The fall and rise of global borders
More than ever people are proactively deciding where to live, where to study, where to work; sometimes it’s out of necessity, sometimes it’s out of choice.
The world is becoming more global. More than ever, people are proactively deciding where to live, where to study, where to work. Sometimes it’s out of necessity, sometimes it’s out of choice. But the opening up of the world thanks to technology and other factors like simpler regulation means we don’t need to stay within the borders of the country in which we were born. It’s even possible to be an e-Resident of a country.
Being a ‘global citizen’ is no longer reserved for the global elite. Thanks to the democratising power of technology, it’s not a trend determined by privilege or even age but by attitude. Technology gives us a level of global interconnectedness that we’ve never before experienced. If we couple that physical/virtual interconnectedness with an attitude of openness, then the world becomes both limitless and a lot smaller.
However, this macro-trend seems to be experiencing a few setbacks at the moment. There is increased rhetoric in parts of the world about the need for borders and walls. The voices in favour of borders that are heard at the moment come from a position of fear, perhaps of change or the unknown. In some cases, these voices highlight some of the challenges in a society that’s changing at speed; those voices need to be heard, and solutions found.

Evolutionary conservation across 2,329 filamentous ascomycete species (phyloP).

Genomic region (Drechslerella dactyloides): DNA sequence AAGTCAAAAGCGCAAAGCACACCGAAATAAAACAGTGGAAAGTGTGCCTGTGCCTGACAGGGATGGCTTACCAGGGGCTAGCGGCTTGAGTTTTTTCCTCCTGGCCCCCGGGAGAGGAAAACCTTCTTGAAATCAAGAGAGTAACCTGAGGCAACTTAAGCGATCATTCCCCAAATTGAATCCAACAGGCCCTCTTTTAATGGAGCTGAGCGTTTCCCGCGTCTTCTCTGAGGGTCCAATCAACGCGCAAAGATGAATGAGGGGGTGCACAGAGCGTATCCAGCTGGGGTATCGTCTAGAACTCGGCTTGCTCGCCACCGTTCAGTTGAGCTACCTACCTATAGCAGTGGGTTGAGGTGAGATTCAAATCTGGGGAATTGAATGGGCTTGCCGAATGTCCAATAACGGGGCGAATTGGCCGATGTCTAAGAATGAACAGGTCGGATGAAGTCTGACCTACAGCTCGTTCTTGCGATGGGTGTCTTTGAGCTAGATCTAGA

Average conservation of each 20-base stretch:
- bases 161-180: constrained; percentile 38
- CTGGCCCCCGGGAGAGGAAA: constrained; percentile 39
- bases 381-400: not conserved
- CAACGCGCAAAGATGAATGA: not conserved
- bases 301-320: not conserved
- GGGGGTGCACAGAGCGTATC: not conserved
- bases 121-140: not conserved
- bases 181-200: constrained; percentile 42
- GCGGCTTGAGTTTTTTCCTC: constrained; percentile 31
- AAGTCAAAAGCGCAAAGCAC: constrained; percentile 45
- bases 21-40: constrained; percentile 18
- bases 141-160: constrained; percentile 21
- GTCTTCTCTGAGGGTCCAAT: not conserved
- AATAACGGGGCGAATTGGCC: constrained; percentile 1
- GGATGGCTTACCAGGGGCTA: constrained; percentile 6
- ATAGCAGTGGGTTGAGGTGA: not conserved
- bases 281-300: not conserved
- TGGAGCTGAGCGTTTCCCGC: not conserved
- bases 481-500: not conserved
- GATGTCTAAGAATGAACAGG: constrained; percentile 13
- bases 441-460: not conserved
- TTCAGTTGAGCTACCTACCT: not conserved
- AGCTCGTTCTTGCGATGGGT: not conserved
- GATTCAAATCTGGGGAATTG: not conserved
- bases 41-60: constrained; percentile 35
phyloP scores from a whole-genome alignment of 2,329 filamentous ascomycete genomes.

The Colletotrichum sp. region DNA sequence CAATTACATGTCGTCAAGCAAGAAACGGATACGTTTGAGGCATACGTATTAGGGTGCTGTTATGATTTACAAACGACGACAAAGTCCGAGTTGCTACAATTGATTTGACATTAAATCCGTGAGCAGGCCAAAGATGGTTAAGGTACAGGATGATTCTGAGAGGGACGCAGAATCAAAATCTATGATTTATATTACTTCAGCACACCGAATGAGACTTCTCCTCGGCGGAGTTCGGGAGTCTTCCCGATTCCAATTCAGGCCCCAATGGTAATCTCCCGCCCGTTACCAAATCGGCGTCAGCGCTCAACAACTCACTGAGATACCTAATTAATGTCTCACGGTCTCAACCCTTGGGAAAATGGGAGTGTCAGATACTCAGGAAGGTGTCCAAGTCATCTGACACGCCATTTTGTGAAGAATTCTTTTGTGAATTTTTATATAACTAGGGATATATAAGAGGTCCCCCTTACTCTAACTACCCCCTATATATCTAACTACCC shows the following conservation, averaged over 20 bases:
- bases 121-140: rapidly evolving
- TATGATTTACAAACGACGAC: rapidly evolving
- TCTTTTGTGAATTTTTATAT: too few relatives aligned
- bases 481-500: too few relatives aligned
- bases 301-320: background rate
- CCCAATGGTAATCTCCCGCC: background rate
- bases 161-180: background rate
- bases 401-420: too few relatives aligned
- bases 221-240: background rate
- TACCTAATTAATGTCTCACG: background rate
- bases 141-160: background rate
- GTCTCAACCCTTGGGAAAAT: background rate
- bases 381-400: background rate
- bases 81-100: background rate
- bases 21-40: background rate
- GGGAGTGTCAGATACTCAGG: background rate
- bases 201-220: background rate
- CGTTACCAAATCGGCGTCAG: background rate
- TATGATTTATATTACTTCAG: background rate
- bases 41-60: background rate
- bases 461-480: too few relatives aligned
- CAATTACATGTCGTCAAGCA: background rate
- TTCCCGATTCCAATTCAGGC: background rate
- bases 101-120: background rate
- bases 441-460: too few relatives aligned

In other cases, these voices come from a fear that the balance of power will change. Well, maybe it needs to. Because once you start building borders, the world retreats into different cells closed off from each other and competing out of insecurity and limitation. It closes down potential and opportunity.
Look at the financial sector. In theory, it should operate well on a global level - it is after all a global system, for example, because of its role in facilitating international trade. And there is no reason for money not to move as easily as sending an email.
In reality, it’s quite the opposite. The financial system functions very much within national borders. Some of those constraints started for the right reasons, such as to avoid criminal use of the system; many did not. More often than not the constraints are there out of self-interest or laziness and now function as a way to protect the status quo.
Sometimes, companies are better placed than politicians and governments to make change happen. That doesn’t mean that they should not be held to account and follow international rules. But with the right motivation, they can be the force for change. That’s what we’re seeing in the financial sector right now. The new generation of financial services companies refuse to accept the limitations of the status quo; they demonstrate that an interconnected, open world leads to a positive impact and inclusion rather than exclusion.
Hopefully, the walls will continue to be knocked down in the financial world. And the wider talk of borders and separation will turn out to be a short-term obstacle as, longer-term, we continue to progress towards a global and unified world.
Banks have always used technology. But they’ve used it in the back-end to cut costs, not to benefit their customers. The driving force has been profit, with the focus on what’s good for the bank rather than what’s good for consumers.
Compare that to the new generation of financial services companies who use technology to make the system fair. At TransferWise we started out as - and continue as - idealists. We start with what we can do to make things better and how we can solve problems, focusing on what people need. It turns out you can focus on building the best service and be successful as a business.
Written by Taavet Hinrikus, Co-founder, TransferWise
This article was republished courtesy of the World Economic Forum.